Is it wrong to _____? How can I decide whether a particular activity—such as smoking, gambling, or anything else—is right or wrong?

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Cigarettes. Photo copyrighted.

In the first place, Christianity is not a list of taboos. “For by grace are ye saved through faith, and that not of yourselves: it is the gift of God; not of works, lest any man should boast” (Ephesians 2:8-9). Remember that the Lord Jesus Christ has already suffered and died for all our sins in order that we might be freely forgiven and saved, through an obedient trust in Him.

In the second place, it is not our right to pass judgment on someone else and his activities. As the Bible says: “Let us not therefore judge one another any more; but judge this rather, than no man put a stumbling block or an occasion to fall in his brother's way” (Romans 14:13).

Most of us are quick to criticize others, but it is far more important to be sure our own conduct is pleasing to the Lord. “For if we would judge ourselves, we should not be judged” (I Corinthians 11:31).

Of course, it is very important for a real Christian, one who has been saved through personal faith in the Lord Jesus Christ, to live a life that is honoring to his Savior and that is helpful to his fellow Christians and to those he should try to lead to Christ. In order to evaluate particular activities and problems, God has established a number of general principles in His Word for our guidance. Some of these are as follows:

If there is a specific warning or commandment in Scripture dealing with a particular matter, then there is no question.

Thus, murder, adultery, fornication, drunkenness, theft, etc. are always wrong; such sins as these are clearly and definitely condemned in numerous Scriptures.

When there is no specific Scriptural reference, it is good to ask, not whether a certain thing is wrong, but rather, if it is definitely good.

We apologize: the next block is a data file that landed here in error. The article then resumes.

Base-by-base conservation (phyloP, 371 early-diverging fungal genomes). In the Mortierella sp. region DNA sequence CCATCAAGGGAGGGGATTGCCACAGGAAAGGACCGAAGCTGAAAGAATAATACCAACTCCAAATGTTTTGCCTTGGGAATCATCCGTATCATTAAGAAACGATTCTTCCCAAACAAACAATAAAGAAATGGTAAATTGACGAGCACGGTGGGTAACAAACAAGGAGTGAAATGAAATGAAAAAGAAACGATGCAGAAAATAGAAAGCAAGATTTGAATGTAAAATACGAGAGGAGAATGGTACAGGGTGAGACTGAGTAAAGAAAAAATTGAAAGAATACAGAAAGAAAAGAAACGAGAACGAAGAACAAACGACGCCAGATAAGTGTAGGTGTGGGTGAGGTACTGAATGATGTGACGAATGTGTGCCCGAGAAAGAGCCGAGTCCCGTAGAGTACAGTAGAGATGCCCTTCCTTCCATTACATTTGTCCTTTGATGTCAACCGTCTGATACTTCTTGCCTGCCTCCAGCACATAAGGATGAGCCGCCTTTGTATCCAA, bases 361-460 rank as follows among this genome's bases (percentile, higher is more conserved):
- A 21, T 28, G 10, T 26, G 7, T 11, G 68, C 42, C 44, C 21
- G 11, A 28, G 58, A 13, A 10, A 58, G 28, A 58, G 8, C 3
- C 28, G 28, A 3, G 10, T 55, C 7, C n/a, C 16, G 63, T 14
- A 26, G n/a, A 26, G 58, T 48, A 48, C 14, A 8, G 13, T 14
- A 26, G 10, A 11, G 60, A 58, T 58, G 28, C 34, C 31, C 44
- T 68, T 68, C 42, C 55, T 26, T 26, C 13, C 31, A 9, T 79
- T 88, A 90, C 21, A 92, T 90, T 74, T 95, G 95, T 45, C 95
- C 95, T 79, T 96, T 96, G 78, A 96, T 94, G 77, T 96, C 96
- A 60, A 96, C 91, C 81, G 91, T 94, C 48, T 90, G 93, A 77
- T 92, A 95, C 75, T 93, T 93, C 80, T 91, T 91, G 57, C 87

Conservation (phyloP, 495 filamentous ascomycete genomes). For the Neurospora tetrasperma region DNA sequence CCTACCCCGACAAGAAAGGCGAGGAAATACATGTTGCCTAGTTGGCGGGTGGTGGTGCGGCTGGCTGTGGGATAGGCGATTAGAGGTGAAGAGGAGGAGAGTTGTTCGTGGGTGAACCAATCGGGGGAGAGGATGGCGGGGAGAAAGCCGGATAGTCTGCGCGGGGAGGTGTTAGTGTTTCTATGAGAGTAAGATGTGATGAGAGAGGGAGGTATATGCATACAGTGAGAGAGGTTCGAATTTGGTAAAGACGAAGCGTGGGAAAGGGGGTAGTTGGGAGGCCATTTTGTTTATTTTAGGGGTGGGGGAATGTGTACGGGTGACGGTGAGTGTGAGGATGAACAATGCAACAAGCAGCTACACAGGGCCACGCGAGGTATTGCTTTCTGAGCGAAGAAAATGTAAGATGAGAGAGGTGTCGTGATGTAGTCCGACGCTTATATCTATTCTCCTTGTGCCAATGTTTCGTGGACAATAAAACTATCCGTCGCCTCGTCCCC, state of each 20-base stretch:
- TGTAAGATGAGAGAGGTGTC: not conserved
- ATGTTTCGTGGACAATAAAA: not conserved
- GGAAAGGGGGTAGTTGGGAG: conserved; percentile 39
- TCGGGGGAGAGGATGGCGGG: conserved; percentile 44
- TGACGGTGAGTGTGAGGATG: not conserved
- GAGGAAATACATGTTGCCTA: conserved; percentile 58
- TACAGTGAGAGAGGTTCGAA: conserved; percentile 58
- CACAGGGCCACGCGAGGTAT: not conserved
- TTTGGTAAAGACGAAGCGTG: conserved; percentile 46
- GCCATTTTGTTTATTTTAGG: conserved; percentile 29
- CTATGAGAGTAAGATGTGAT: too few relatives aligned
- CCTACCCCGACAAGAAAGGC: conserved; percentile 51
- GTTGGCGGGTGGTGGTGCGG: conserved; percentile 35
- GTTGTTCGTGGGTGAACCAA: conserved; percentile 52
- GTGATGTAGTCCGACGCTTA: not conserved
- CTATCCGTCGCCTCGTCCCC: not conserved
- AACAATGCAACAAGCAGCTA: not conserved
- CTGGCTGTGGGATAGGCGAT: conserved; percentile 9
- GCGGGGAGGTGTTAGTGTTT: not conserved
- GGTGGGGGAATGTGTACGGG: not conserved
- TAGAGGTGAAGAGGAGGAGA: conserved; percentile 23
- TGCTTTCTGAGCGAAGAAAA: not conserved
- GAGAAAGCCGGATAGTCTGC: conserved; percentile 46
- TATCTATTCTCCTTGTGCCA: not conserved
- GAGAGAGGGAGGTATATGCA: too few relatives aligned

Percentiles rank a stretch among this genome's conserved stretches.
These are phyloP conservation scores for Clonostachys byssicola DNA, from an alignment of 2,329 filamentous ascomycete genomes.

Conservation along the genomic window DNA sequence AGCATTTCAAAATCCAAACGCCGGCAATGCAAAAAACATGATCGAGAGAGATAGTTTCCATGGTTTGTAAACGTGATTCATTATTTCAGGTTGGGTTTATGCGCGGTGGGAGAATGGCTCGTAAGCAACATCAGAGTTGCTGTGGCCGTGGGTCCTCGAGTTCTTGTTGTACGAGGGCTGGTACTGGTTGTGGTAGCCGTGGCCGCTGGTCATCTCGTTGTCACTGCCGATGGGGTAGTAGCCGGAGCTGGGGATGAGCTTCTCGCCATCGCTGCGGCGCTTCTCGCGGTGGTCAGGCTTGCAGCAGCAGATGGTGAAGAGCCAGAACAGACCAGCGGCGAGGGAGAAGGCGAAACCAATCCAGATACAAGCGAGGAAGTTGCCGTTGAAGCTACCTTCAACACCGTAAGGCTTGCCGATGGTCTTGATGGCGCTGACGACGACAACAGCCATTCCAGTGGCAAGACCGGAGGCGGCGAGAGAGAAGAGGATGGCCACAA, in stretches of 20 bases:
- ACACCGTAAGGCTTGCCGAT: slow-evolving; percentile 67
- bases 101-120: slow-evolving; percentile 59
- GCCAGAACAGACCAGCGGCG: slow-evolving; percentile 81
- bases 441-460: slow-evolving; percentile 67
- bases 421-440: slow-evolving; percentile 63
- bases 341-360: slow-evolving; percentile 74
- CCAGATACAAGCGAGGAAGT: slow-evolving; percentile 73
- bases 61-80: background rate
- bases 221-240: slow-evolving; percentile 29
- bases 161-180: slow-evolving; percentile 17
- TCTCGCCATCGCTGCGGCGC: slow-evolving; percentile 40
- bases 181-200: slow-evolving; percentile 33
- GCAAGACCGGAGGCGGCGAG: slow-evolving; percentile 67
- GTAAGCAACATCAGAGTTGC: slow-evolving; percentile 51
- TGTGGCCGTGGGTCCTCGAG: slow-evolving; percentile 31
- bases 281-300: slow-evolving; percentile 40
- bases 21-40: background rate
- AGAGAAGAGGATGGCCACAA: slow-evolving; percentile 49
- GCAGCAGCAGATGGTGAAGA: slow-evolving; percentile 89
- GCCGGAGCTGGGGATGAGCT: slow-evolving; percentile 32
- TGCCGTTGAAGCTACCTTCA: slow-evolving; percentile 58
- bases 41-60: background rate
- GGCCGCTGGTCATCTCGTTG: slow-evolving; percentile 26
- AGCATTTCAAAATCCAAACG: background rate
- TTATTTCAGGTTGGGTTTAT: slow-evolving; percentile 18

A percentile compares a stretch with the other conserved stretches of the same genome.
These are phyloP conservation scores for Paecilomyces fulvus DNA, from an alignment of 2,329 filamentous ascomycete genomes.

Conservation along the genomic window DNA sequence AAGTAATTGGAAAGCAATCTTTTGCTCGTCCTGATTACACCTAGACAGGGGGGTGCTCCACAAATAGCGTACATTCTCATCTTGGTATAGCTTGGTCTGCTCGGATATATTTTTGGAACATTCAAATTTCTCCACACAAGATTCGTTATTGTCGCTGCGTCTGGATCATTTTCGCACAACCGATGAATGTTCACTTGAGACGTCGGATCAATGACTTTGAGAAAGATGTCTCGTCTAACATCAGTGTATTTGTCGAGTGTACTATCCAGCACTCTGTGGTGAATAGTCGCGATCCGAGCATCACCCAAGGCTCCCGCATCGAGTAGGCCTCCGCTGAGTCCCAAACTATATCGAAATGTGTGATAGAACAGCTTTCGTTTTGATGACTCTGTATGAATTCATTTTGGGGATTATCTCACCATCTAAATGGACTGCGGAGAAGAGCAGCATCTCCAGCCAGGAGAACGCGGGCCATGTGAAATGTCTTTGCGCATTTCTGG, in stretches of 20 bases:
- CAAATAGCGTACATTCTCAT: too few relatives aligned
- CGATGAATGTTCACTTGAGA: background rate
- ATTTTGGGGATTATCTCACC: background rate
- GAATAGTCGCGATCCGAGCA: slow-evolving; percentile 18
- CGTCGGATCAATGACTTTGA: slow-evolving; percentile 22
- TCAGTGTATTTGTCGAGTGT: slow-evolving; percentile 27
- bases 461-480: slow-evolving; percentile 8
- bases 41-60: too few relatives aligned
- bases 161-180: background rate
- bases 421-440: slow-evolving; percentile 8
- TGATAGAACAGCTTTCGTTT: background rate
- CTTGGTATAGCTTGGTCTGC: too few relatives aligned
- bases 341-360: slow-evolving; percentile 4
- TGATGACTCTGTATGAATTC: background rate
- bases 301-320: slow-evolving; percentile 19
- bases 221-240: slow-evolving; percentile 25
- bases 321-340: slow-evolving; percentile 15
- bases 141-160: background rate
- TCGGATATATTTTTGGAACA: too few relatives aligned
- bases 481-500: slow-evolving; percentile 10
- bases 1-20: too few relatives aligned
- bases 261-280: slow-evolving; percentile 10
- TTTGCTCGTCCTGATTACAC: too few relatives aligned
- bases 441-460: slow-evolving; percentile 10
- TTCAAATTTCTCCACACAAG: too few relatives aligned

The Bible says, for example, to “redeem the time” (Colossians 4:5). Our few days here on Earth are so short and precious, in relation to eternity, that we ought never to waste time on selfish trivia, but to use it only on that “which is good, to the use of edifying” (Ephesians 4:29).

A good test is to determine whether we can honestly, in good conscience, ask God to bless and use the particular activity for His own good purposes.

“Whether therefore ye eat, or drink, or whatsoever ye do, do all to the glory of God” (I Corinthians 10:31). If there is room for doubt as to whether it pleases God, then it is best to give it up. “For whatsoever is not of faith is sin” (Romans 14:23).

We need to remember that our bodies, as well as our souls, have been redeemed and belong to God.

“What? Know ye not that your body is the temple of the Holy Ghost which is in you, which ye have of God, and ye are not your own? For ye are bought with a price; therefore glorify God in your body, and in your spirit, which are God's” (I Corinthians 6:19, 20). This great truth should have a real bearing on what we do and where we go with our bodies.

We must evaluate our actions not only in relation to God but also in relation to their effect on our family, our friends, and other people in general.

Even if a particular thing may not hurt us personally, if it harmfully influences or affects someone else, it is wrong. “It is good neither to eat flesh, nor to drink wine, nor any thing whereby thy brother stumbleth, or is offended, or is made weak… We then that are strong ought to bear the infirmities of the weak, and not to please ourselves” (Romans 14:21; 15:1).

Remember, finally, that Jesus Christ is our Lord and Savior, and nothing else can be allowed to take priority over our conformity to His will.

No habit, or recreation, or ambition can be allowed to have control over our lives. Only Christ has that authority. “All things are lawful for me, but I will not be brought under the power of any” (I Corinthians 6:12). “Whatsoever ye do in word or deed, do all in the name of the Lord Jesus” (Colossians 3:17).

Excerpt from The Bible Has the Answer, by Henry Morris and Martin Clark, published by Master Books, 1987

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